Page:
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mediazioni e arbitrati, risoluzione alternativa delle controversie e servizi di mediazione e arbitrato
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» 05/07/2010
PALESTINE – ISRAEL
Palestinians continue to back talks with Israel
Survey indicates a majority of Palestinians wants negotiations to re-start. Most also are against firing al-Qassam rockets from Gaza into Israel or the start of a third intifada. More than 50 per cent trust Fatah more than Hamas. In case of presidential elections, they would vote for the Fatah candidate.

Jerusalem (AsiaNews) – Most Palestinians are in favour of indirect talks with Israel. About 60.8 per cent is in favour at various degrees in resuming indirect negotiations with Israel. A majority (62.2 per cent) is opposed to firing al-Qassam rockets from Gaza at Israel. About 72.2 per cent is against a third intifada. Most respondents trust more Fatah (53 per cent) than Hamas (15 per cent) and would vote for the Fatah candidate in case of a presidential election. These are the main results from the latest survey by the Palestinian Center for Public Opinion (PCPO), an independent public opinion research company that has been studying Palestinian public opinion since 1994. It is led by Nabil Kukali, a Christian, who teaches at Hebron University, in the West Bank.

A great majority of the Palestinian public backs negotiations with Israel. Most of them also think that even a temporary freeze on settlements would be helpful. In fact, 15.4 per cent said they would strongly support talks if Israel agreed to a freeze, 45.4 per cent would somewhat support them, 20.5 per cent would somewhat oppose them, and 9.0 per cent would strongly oppose them.  

Generally, 15.1 per cent said they strongly support talks, 42.9 per cent somewhat support them, 20.8 per cent somewhat oppose them, 13.3 per cent strongly oppose and 7.9 per cent did not know. Overall however, support for negotiations dropped compared to a survey conducted in February 2009 when it stood at 73.6 per cent.

Most Palestinians are also against a third intifada: 72.2 per cent against, whilst only 22.8 per cent are in favour.

Similarly, most respondents oppose firing rockets into Israel with 31.6 per cent strongly opposed, 30.6 per cent somewhat opposed, 11.1 per cent strongly in favour, and 18.0 per cent somewhat in favour.

Attitudes towards negotiations appear to be reflected in confidence towards political leaders and voting preferences. Now 53 per cent of Palestinians trust the Fatah leadership compared to 15 per cent for Hamas. Significantly, 26.3 per cent said they trust neither group: 5.7 was undecided.

Almost half (49.7 per cent) of the Palestinian public is satisfied with the way Mahmoud Abbas is managing his post as Palestinian President, whilst 32.5 per cent are dissatisfied with him. Another 17.8 per cent refused to answer.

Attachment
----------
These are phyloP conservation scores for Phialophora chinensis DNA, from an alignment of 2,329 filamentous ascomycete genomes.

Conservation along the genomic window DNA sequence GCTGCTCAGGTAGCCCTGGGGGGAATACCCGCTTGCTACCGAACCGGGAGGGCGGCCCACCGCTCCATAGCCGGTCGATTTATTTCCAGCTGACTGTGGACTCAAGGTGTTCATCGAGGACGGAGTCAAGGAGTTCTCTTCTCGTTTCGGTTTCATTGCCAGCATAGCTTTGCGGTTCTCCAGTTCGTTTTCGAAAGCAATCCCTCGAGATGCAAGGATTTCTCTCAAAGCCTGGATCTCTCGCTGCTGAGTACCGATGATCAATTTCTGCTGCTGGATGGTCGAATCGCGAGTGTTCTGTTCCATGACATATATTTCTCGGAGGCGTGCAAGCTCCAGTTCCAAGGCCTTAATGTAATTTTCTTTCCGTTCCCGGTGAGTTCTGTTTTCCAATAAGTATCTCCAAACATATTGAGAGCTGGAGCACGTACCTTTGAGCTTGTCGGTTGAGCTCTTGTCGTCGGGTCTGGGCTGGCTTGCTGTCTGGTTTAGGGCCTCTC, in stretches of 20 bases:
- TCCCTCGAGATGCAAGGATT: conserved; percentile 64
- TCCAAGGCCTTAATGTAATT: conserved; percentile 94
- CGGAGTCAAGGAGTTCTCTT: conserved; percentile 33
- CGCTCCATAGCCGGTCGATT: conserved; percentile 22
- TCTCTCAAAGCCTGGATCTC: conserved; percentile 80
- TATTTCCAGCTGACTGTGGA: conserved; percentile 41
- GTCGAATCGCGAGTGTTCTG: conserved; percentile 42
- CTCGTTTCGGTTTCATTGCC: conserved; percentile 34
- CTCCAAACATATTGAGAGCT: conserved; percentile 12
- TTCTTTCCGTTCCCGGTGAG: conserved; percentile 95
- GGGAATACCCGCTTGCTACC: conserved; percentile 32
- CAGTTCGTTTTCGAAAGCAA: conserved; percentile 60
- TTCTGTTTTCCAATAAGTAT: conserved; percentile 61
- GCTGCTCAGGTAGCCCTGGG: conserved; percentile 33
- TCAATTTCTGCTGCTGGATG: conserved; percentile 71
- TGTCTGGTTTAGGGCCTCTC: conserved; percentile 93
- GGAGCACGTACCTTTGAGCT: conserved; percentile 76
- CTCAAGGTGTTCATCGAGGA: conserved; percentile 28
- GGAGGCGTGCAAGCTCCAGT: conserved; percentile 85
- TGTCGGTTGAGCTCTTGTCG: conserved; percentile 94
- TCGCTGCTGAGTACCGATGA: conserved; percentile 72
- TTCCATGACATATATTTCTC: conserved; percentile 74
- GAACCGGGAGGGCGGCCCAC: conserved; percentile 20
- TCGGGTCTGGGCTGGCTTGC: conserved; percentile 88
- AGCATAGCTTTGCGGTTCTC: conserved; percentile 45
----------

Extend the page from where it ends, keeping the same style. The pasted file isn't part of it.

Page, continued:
Mr Abbas leads the pack of potential candidates in the expected Palestinian presidential elections with 32.9 per cent, followed by Marwan Barghouti (13.1 per cent), who is in an Israeli jail, Hamas leader Ismael Haniyyeh (12.4 per cent), Salam Fayyad (8.2 per cent), Mohammad Dahlan (4.1 per cent), Mustapha Barghouti (2.6 per cent), Tayseer Khaled (1.2 per cent), and Mahmoud Zahhar (1.0 per cent).


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See also
10/04/2007 PALESTINE
If a vote were held now in Gaza, Hamas would lose, survey says
06/10/2008 PALESTINE
Palestinians more confident in Abbas, less toward Hamas
06/26/2008 ISRAEL - PALESTINE
Palestinians support cease-fire, but do not believe in peace with Israel
02/27/2009 PALESTINE
Hamas-Fatat agree on eve of donors’ conference
09/01/2010 ISRAEL – PALESTINE
Direct Israeli-Palestinian talks go ahead despite attack on settlers

Editor's choices
EGYPT - ISLAM
What Tayeb and Sisi said is big step towards a revolution in Islam
by Samir Khalil SamirThe grand imam of Al-Azhar slammed literalist interpretations of the Qur'an and the Sunnah, as fundamentalists and Islamic terrorists do. He supports the urgent need for Islam's reform, especially in terms of teaching lay people and clerics. He also calls for an end to mutual excommunication (takfir) between Sunnis and Shias. Egyptian President al-Sisi chose to fight the Islamic state group after it beheaded 21 Coptic Christians, whom he called "Egyptian citizens" with full rights.
SAUDI ARABIA - ISLAM
For head of Al-Azhar, religious education reform is needed to stop Islamic extremismFor Ahmed al-Tayeb, it is urgent to come up with new educational programmes to avoid "corrupt interpretations" of the Qur'an and Sunnah. Islamic terrorism undermines the unity of the Muslim world. He blames Mideast tensions on a "new global colonialism allied to world Zionism". a speech by the Saudi king is read at the conference.
HONG KONG - CHINA - VATICAN
It looks like someone is trying to shout us down
by Card. Joseph Zen Ze-kiunThe widespread optimism concerning the dialogue between the Holy See and China is largely groundless. Some Chinese bishops unable to speak freely are asked "leading" questions. The key issues remain unresolved, namely episcopal appointments and the fate of the Chinese Catholic Patriotic Association. Benedict XVI's Letter to Chinese Catholics, also cited by Pope Francis, provides guidelines. No agreement is better than a bad agreement. What happened to Msgr. Cosma Shi Enxiang and Msgr. James Su Zhimin? Hong Kong's bishop emeritus, champion of religious freedom in China, delivers a vibrant reflection.

Dossier

by Giulio Aleni / (a cura di) Gianni Criveller
pp. 176
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